Oh yea.  We decided that we will not be shuttling our car for future cruises.  We will UBER or rent a car when needed.  Less hassles and a lot let expensive considering the extra time at marinas, fuel for both cars, time away from work and from cruising!
     I hope morning takes a very long time in coming!

Wednesday, 5/2 – Pete snuck out around 6:45 am, took the dog for a walk, fed her and then took the rental car back to New Bern.  He called once there to ask if I could look for his clip-on sunglasses and blue tooth ear piece.  I searched and unpacked everything, but no luck.  He never found the glasses and ear piece, so he called Enterprise.  They had just detailed the car and found both.  They will have them shipped FedEX over-night.
     Once back, Pete had to prepare for a very busy day.   Then he began working straight through until 5:15.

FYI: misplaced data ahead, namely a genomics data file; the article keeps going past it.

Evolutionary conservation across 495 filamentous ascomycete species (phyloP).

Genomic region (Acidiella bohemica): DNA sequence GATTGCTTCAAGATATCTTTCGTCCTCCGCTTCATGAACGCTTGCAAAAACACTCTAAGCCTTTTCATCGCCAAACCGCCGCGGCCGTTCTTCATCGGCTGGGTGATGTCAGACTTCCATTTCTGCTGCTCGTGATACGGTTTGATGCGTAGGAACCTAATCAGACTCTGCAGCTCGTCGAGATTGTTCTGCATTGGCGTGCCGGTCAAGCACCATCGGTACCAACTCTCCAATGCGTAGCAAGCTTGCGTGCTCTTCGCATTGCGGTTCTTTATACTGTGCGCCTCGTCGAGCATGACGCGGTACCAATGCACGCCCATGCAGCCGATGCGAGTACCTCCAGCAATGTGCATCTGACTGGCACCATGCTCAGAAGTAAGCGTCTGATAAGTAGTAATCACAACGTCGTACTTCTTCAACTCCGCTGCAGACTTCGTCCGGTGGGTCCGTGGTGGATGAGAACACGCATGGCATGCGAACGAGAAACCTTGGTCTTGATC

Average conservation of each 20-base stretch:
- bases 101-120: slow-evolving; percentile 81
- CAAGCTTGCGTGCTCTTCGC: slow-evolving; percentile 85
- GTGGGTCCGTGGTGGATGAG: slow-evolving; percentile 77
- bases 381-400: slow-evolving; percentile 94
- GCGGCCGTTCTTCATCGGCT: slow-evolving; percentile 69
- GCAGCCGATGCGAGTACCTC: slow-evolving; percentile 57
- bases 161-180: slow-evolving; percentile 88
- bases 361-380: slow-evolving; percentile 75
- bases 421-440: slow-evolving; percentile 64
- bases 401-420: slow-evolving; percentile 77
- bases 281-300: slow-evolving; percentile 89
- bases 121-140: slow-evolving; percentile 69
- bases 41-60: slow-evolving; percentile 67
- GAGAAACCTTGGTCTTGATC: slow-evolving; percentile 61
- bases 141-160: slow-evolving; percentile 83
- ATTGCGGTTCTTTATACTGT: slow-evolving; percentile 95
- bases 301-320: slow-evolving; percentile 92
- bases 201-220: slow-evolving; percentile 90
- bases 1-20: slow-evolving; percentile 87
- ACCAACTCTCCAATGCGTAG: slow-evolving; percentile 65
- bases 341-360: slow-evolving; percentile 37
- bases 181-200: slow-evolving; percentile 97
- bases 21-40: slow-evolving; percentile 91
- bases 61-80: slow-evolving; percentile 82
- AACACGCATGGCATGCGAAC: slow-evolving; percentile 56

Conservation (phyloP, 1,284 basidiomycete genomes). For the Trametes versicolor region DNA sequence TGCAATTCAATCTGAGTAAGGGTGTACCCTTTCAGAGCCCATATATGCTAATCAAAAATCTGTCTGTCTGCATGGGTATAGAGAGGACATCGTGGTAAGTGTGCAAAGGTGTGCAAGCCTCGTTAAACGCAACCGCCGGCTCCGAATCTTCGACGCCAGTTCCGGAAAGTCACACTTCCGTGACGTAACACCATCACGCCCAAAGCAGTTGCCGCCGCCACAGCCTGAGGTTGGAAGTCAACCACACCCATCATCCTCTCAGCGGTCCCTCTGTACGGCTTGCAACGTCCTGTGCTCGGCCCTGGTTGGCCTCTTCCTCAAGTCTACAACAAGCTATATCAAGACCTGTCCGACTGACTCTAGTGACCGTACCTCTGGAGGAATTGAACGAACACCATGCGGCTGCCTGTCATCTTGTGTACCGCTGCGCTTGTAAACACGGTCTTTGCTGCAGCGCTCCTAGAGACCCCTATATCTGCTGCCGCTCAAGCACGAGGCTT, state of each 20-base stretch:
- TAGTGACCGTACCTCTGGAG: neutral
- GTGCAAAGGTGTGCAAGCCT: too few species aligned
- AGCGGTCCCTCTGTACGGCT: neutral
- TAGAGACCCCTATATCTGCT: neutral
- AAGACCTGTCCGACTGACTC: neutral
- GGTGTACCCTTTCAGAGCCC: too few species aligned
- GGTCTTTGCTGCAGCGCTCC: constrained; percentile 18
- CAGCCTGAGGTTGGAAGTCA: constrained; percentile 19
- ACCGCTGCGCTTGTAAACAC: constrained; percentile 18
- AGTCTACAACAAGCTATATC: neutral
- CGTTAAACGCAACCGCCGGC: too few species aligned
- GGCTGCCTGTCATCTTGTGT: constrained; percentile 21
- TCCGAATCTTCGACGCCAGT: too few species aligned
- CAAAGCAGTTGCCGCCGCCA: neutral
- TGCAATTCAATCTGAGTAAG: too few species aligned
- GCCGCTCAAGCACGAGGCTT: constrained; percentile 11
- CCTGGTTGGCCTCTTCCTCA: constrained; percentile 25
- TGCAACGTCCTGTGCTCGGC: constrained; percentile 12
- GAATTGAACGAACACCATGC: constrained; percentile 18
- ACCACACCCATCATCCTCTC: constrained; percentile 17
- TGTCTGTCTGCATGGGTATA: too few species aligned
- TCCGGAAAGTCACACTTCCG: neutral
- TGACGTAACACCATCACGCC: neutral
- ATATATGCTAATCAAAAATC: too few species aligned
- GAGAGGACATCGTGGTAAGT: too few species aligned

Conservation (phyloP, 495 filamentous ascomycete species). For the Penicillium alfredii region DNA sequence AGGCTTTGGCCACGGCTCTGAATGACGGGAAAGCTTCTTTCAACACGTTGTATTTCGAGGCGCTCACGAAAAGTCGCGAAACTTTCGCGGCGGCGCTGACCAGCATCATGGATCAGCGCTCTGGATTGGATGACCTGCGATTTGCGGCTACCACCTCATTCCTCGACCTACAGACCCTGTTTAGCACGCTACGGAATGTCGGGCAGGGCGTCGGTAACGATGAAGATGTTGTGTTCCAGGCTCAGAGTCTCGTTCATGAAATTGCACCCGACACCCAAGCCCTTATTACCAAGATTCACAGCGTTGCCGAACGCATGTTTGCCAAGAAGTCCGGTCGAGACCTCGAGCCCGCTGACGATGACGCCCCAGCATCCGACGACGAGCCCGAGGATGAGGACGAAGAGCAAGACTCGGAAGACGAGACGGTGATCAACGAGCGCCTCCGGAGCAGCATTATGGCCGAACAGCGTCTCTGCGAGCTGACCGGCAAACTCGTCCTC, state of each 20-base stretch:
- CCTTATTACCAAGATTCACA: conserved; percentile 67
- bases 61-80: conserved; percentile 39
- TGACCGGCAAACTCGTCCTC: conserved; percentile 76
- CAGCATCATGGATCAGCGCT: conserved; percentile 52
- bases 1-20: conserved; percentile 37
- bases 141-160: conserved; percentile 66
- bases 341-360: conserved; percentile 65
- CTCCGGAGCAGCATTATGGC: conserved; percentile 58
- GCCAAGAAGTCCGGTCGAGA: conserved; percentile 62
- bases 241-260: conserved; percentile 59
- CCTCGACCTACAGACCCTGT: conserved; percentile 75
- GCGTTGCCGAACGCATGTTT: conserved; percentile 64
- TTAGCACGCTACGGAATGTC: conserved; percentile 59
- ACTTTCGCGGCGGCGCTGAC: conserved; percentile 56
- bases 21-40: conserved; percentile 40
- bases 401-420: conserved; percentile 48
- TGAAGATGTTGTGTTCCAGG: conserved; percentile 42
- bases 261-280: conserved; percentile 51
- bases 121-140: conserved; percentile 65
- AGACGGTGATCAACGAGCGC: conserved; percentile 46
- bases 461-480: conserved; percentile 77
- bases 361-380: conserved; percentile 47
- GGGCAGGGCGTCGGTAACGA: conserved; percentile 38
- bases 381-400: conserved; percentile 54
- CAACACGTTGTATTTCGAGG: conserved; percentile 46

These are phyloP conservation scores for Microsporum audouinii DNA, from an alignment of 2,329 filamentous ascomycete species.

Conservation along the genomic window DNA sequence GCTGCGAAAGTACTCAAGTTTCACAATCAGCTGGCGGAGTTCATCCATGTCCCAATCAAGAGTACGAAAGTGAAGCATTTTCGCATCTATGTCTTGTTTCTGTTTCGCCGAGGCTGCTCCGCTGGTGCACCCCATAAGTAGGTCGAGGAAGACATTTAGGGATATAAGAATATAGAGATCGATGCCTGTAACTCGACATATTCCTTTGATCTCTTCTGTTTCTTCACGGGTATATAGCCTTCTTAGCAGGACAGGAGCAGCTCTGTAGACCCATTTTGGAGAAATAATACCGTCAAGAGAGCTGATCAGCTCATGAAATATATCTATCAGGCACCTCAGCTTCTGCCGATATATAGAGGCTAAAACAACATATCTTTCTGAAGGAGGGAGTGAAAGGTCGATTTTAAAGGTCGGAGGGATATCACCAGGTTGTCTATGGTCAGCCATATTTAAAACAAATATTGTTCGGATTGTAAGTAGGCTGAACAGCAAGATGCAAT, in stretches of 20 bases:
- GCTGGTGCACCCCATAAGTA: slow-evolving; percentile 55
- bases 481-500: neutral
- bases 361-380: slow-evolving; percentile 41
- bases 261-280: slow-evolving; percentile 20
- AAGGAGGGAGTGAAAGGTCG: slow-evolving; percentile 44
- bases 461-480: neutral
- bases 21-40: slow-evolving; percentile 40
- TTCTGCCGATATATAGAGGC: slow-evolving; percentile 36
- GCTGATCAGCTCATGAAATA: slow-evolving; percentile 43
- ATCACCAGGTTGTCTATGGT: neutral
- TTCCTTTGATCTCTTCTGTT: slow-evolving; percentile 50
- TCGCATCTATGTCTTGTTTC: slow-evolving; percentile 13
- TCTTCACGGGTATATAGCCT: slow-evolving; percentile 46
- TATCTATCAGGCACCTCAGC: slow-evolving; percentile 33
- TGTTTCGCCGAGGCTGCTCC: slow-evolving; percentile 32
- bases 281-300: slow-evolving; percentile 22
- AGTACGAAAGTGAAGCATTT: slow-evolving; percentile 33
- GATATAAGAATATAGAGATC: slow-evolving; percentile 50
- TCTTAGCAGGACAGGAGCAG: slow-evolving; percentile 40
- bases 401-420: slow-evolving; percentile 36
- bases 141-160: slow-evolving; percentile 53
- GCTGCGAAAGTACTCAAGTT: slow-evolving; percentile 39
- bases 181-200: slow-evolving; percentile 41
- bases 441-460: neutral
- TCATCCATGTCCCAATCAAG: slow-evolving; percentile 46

I stripped the bed and took the laundry over to the machines.  The freezer was defrosted and cleaned, and parts of the boat interior were also cleaned.
     I headed to showers around 1:30. Friends on SV DEEGEE V, Donna and Ed, pulled in around 2.  Donna and I were went food shopping on her loaner car time and then the four of us headed over to dinner in Oriental on my loaner car time. Since the office closes at 6, I could keep the car for later in the evening and just leave the keys in a designated spot.
     The loaner car is the same one we used when we were here in 2010. She now has 162,000 + miles and is dire need of a new transmission.  She got us to Piggly Wiggly, back to the marina, and then to M & M CafĂ© in Oriental, where Pete had his Cheese Burger, while Donna, Ed and I had their delicious Lobster Rolls.  While finishing dinner, Scott, the harbor master, called. A boat came in late and wanted to catch a late dinner in Oriental.  I told him we would be only a half hour more and would leave the keys for the newly arrived crew.